Position Paper

If Blockchain is the Answer, what is the Question?

At the time of writing, blockchain is probably at peak hype. Blockchain-based currencies, startup projects and more recently Initial Coin Offerings (ICOs – cryptocurrency fundraisings) are attracting billions of dollars. In November 2016, the World Economic Forum met to discuss blockchain governance models. Many public- and private-sector organizations are experimenting with using blockchain, including the Swedish Land Registry, Visa and Nasdaq; and of course many technology and advisory companies (including IBM and Samsung) are providing products and services to help them. The country of Estonia, in particular, has been very bullish in exploring a wide variety of blockchain-centric approaches to government services.

If Blockchain is the Answer, what is the Question?

Meanwhile the marketplace in general seems to be at peak confusion, asking: What exactly is blockchain? Is it the same as bitcoin? What is Ethereum? and so on. And the ‘blockchain explaining’ sub-industry is also maxing out at the moment, with hundreds of primers, perspectives, courses and books available.

Despite the hype, the opportunity is genuinely very exciting. The challenge is that blockchain is both rather complex to understand from a technical point of view, and rather abstract from a business point of view – it could be used for a wide variety of things.

In this short Position Paper, we set out LEF’s current perspective on the blockchain universe. Influenced by Clayton Christensen’s recent work on ‘jobs to be done’, we aim to answer the question: What jobs can blockchain do for you?

The majority of this short note discusses the questions blockchain can answer for a ‘normal’ company or government agency. By ‘normal’ we mean an organization that is not in the blockchain or a related industry, but makes shoes, builds cars, administers pensions, provides haircuts, etc., and is considering whether/how it can use blockchain as a way of making its business more successful.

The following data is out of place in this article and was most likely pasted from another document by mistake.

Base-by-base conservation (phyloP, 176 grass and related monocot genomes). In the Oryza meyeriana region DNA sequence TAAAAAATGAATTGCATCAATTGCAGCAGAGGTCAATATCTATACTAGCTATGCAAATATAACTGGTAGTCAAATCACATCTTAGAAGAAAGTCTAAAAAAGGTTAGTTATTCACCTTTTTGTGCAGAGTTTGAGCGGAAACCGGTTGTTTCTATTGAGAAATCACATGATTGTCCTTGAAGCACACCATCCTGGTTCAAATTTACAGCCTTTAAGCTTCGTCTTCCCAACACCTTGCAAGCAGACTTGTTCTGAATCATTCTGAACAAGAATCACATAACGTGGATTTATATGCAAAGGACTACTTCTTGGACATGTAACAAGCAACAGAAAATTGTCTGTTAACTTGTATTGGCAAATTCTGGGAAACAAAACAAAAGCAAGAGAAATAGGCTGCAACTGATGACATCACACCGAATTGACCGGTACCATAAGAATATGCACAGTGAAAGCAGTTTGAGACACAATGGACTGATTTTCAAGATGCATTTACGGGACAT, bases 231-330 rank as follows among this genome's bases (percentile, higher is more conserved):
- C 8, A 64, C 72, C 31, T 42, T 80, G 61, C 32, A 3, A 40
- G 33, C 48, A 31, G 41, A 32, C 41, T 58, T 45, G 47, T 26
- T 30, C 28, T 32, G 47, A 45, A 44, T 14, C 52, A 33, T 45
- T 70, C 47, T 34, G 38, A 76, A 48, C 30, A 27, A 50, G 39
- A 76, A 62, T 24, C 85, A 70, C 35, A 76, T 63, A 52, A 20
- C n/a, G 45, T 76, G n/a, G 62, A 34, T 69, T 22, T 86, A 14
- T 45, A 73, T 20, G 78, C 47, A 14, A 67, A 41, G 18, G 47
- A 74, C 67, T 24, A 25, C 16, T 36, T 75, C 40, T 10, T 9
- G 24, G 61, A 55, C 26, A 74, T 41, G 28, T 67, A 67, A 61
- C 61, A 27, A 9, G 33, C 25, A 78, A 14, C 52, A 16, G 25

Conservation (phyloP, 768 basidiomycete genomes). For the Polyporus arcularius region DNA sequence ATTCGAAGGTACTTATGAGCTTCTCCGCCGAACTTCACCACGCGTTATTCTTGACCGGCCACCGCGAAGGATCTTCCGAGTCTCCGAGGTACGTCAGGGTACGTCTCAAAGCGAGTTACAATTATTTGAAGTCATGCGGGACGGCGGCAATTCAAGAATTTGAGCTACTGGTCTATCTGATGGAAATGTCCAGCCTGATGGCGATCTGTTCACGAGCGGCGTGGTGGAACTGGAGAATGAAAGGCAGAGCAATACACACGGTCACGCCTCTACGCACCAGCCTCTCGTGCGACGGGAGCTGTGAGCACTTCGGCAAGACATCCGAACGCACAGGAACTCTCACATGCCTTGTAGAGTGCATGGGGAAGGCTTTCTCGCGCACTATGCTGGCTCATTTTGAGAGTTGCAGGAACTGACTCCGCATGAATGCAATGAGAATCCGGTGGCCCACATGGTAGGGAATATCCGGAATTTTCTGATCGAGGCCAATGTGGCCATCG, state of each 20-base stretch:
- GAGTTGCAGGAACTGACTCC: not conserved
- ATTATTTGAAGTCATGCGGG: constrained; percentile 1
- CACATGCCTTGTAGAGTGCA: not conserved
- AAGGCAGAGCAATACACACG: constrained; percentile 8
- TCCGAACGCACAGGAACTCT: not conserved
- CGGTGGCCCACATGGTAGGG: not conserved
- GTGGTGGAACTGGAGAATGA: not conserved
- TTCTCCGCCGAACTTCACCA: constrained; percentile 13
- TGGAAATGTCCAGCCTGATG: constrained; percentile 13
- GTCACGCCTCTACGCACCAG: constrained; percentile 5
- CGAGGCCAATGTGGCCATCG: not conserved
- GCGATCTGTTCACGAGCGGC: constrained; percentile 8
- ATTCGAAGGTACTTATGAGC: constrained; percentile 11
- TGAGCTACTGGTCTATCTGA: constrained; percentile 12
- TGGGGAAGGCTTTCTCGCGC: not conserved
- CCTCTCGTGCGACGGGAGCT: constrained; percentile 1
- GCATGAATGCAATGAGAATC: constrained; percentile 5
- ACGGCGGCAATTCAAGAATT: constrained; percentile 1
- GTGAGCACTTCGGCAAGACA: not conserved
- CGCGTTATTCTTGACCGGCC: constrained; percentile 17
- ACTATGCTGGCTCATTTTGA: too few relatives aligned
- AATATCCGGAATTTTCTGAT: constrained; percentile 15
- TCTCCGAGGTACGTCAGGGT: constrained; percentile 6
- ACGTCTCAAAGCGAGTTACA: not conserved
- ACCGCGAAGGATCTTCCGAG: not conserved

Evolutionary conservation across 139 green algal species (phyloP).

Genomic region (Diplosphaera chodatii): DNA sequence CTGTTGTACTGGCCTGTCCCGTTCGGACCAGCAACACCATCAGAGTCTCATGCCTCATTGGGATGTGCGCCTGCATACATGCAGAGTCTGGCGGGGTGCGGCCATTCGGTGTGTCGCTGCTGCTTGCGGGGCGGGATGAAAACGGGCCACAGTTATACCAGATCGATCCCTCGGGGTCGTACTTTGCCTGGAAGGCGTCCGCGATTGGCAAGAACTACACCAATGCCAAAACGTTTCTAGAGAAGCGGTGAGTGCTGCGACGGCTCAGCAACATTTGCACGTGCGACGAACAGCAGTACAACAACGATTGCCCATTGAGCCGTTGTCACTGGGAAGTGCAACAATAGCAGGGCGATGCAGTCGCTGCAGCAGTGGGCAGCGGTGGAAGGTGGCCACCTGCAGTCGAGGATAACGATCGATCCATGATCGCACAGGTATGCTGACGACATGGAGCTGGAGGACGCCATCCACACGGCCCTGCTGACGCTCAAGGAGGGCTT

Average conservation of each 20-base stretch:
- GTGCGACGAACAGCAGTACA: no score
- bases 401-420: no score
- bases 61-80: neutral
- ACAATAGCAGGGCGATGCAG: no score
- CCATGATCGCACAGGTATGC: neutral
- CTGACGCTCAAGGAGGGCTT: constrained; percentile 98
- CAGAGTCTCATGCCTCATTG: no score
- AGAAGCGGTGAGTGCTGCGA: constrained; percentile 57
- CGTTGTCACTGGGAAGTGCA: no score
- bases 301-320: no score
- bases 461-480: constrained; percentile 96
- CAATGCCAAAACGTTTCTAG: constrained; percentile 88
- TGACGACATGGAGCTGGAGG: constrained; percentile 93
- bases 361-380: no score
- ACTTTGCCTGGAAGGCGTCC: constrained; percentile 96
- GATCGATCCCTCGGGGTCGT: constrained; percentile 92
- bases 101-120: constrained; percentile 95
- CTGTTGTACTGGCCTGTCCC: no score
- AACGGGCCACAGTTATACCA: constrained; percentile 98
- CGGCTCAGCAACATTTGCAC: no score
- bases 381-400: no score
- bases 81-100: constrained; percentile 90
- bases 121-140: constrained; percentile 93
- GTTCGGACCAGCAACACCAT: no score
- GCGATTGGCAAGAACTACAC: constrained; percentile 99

We have strongly resisted the desire to be yet another organization trying to explain the mechanics of blockchain, or document the history of it. However, here we provide a ‘minimum viable explanation’ of what a business leader needs to understand about blockchain in order to consider what jobs it can/should/will do for you.

Minimum viable explanation of blockchain for a business leader

  • From a conceptual perspective, blockchain adds a missing layer of trust to the internet, so important stuff can happen with systemic assurance built in. LEF sees blockchain as an important addition to the Matrix of outside-in capabilities that a firm can leverage.
  • Practically, blockchain-based approaches let you make transactions (such as payments) securely without relying on any middleman (like a bank).
  • The transactions are recorded in a way that is very hard to falsify or destroy for two reasons: first, because they are encrypted; and second, because they are stored across many servers, requiring consensus across those servers to make a change – there is no one centre to attack.
  • As well as recording transactions, blockchain-based architectures can include smart contracts, which allow a transaction to kick off some actions (for example, sending a warning if a transaction size is unusually high, or triggering a settlement process when a trade is executed).
  • Blockchain-based approaches can be used for many things, not just currencies and payments.
  • There isn’t one blockchain. Blockchain is an approach of which there are many instances and approaches. Bitcoin is one implementation of blockchain, most commonly a currency and payment mechanism. Ethereum is a blockchain-based applications ecosystem that includes a currency (Ether). Hyperledger is an open source consortium for blockchain business applications. The list of blockchains and blockchain-related initiatives is growing fast.
  • A bit like cloud computing, some blockchain architectures are more public (called permissionless) and others are more private/closed (permissioned). Some feel that permissioned blockchain approaches often severely limit the benefits of the distributed nature of blockchain.
  • Just like any other physical or electronic approach, blockchain-based approaches can never be 100 percent secure, and attackers and tools get smarter all the time. Each blockchain-based approach has its own specific security context. The emergence of quantum computing is a concern for all electronic security.